I understand similar tax changes were introduced in Australia a few years ago and then had to be reversed because the drop in house prices forced so many homeowners as well as landlords into negative equity which had such a massive negative impact on the economy that they had to reverse them.

There are three main reasons why I have had to write to you to explain why I believe you have not fully thought through the consequences of your proposed changes.

Firstly, the principle.  You are proposing to tax turnover, not profit. If such a tax were applied to any other business its effects would be ruinous.  I know of no precedent for such a tax, which would result, in many cases, in landlords being in the position of being taxed on zero net income or even on a net loss.  If interest rates go up, so will our costs, and perversely so will our tax bill.  Is your objective really to close down all the small businesses in the buy-to-let industry?  Margaret Thatcher will be turning in her grave.

Secondly, successive governments' tendencies to alter taxation prevent individuals and families from making long-term financial plans.  If people are to invest over decades to provide retirement income or to finance children's education, etc, they need a stable tax backdrop in which to get on with it. Investors can undertake their own research and draw their own conclusions about risks relating to asset prices, rental income (tenants don’t always pay their rent) and interest rates, for example, but what they can never make provision for are sudden changes to a tax regime. Such tax changes are destabilising and damaging because they introduce uncertainty.  There was nothing in your manifesto about these proposed changes, and there was no consultation with interested parties before they were announced.  I understand it was an idea you purloined from the Green Party’s manifesto; surely you can do better.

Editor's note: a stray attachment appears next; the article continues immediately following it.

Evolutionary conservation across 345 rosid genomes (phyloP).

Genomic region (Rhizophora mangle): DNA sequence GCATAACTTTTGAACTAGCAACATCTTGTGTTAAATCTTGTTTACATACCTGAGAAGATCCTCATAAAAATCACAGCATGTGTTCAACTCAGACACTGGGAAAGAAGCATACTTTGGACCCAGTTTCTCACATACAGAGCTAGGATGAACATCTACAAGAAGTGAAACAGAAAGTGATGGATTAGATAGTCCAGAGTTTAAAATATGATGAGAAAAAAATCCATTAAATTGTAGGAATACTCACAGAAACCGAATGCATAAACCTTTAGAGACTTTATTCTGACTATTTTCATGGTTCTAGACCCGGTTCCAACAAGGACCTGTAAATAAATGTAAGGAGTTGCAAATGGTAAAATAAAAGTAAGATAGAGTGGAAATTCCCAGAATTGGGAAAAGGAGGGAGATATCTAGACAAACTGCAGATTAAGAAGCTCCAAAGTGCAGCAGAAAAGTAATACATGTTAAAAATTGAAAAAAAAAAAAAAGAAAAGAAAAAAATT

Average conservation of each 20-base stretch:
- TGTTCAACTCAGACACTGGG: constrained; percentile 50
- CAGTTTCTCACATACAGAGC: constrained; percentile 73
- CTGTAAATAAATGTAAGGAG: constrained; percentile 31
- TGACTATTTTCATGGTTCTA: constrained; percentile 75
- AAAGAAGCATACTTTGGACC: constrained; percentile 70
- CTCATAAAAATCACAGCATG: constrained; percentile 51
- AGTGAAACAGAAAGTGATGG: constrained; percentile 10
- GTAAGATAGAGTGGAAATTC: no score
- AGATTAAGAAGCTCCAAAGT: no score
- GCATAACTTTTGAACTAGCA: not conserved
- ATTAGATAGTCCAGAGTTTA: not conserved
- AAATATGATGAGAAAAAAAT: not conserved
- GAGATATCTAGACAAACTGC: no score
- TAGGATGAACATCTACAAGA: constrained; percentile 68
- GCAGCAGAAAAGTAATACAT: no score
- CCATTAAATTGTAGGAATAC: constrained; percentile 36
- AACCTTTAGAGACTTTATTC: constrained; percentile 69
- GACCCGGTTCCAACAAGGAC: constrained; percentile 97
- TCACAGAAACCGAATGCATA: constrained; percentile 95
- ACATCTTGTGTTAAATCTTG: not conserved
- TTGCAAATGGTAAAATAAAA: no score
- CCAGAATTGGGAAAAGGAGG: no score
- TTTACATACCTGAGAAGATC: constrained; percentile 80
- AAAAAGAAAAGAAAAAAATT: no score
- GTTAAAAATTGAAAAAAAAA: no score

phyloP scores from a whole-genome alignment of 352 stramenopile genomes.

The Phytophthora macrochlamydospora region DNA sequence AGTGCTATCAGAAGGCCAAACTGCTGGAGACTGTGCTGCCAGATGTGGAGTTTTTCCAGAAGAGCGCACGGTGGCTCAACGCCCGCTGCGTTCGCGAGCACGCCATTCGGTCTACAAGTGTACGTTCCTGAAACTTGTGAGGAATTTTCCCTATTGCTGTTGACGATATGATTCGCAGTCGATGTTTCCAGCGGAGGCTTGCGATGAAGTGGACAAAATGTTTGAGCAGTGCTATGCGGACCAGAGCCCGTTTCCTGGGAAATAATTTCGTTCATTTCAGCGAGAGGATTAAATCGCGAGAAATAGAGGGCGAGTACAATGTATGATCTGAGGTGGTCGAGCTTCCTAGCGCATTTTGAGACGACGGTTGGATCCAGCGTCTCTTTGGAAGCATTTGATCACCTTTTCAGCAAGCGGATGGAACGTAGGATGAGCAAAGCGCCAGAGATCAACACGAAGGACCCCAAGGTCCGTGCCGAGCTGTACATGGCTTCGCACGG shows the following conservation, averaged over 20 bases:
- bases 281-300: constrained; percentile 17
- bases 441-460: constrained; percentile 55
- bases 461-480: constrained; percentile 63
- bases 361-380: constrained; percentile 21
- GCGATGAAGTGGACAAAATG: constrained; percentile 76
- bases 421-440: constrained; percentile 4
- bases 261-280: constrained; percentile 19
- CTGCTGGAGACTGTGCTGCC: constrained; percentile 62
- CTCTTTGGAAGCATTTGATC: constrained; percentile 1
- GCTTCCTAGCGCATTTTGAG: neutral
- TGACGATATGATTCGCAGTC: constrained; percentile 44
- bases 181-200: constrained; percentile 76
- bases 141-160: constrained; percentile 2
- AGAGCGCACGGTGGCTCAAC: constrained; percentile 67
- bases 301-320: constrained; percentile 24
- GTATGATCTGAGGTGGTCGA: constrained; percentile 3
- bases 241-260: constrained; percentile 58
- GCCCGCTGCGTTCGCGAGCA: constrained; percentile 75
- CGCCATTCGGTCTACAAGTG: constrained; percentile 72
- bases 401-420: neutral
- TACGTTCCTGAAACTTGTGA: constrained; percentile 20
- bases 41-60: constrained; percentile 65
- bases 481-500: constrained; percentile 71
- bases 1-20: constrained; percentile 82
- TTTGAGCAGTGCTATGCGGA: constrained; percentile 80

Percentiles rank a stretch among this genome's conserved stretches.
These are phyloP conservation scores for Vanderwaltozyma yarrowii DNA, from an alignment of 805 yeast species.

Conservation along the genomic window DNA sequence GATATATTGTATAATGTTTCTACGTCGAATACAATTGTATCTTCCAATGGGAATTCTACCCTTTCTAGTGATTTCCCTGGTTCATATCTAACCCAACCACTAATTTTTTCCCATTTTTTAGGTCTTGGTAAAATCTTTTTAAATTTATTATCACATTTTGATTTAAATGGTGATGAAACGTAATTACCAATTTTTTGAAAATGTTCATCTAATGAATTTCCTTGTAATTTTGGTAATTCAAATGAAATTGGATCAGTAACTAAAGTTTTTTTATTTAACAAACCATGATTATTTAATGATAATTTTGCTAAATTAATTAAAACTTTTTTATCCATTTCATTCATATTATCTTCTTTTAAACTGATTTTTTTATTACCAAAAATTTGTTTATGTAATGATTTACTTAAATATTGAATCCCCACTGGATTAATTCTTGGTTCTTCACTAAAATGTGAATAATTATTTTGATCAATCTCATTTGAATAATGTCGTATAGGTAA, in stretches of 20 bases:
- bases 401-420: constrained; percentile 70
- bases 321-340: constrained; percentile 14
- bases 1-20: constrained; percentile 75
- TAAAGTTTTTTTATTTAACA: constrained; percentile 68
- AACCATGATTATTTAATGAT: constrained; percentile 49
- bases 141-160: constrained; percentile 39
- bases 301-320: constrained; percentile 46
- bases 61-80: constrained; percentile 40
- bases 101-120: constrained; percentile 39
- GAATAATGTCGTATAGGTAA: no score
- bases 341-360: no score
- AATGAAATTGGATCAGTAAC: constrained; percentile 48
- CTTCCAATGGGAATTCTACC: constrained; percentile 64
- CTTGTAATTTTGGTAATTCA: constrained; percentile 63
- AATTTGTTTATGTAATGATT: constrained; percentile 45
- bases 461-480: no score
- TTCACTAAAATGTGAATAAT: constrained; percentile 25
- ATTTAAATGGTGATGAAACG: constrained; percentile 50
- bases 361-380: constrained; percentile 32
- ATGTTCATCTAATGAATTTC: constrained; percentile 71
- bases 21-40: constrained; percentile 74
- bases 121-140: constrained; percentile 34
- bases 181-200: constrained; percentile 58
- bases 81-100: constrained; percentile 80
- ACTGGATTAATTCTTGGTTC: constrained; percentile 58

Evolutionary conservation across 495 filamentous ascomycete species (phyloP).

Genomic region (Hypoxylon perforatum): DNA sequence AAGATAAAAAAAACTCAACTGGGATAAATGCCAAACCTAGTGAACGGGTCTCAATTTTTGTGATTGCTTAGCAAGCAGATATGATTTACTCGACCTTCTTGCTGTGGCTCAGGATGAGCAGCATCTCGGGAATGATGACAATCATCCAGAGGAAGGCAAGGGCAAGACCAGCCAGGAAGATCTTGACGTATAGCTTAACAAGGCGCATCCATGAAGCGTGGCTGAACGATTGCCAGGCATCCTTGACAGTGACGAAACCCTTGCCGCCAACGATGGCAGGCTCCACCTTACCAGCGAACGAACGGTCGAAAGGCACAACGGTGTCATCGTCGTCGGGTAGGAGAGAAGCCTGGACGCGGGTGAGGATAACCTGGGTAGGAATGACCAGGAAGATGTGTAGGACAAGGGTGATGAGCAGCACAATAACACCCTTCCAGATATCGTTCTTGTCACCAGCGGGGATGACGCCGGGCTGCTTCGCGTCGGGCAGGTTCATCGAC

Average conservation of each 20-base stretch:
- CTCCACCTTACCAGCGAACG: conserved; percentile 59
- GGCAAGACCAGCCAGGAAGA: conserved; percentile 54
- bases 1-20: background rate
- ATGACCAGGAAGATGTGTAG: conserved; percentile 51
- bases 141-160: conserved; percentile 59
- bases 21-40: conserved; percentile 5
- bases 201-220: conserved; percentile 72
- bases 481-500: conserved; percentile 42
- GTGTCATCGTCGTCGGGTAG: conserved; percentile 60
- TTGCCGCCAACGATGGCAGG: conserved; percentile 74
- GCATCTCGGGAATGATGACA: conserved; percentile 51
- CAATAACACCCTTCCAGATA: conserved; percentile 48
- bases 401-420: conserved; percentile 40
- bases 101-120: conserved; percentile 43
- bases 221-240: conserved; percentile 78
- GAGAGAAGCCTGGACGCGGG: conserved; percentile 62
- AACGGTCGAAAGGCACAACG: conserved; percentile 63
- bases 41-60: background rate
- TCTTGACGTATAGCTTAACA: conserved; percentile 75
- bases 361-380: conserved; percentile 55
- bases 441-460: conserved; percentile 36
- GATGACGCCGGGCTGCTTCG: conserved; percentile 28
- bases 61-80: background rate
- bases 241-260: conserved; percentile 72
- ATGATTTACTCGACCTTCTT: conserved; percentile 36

Thirdly, this tax specifically - almost exclusively - attacks smaller, modest buy-to-let investors.  Very wealthy individuals with no mortgages and landlords with large property portfolios who can incorporate their properties and run them as a business will effectively escape the tax.  A growing breed of institutional landlords, including insurers, asset managers, pension funds and other vehicles, will also not be touched by the tax. In fact they will continue to enjoy the tax breaks which are being withdrawn from us smaller landlords under these proposals.  This seems unfair. Why should less-wealthy property investors pay more tax than their wealthier counterparts?

In summary this tax will have shattering consequences for landlords like us with a handful of properties, the hundreds of thousands of small-scale investors who own one or two properties as part of their wider savings plans, the millions of people who live in rented accommodation as supply drops and rents go up, and you, the government, as you have to find alternative accommodation for millions of DSS tenants who will be evicted as landlords sell up.

You and your colleagues must be able to find a better way to achieve your objectives.  I urge you to use your collective brain power to come up with it.

October 2015

Prepared 14th October 2015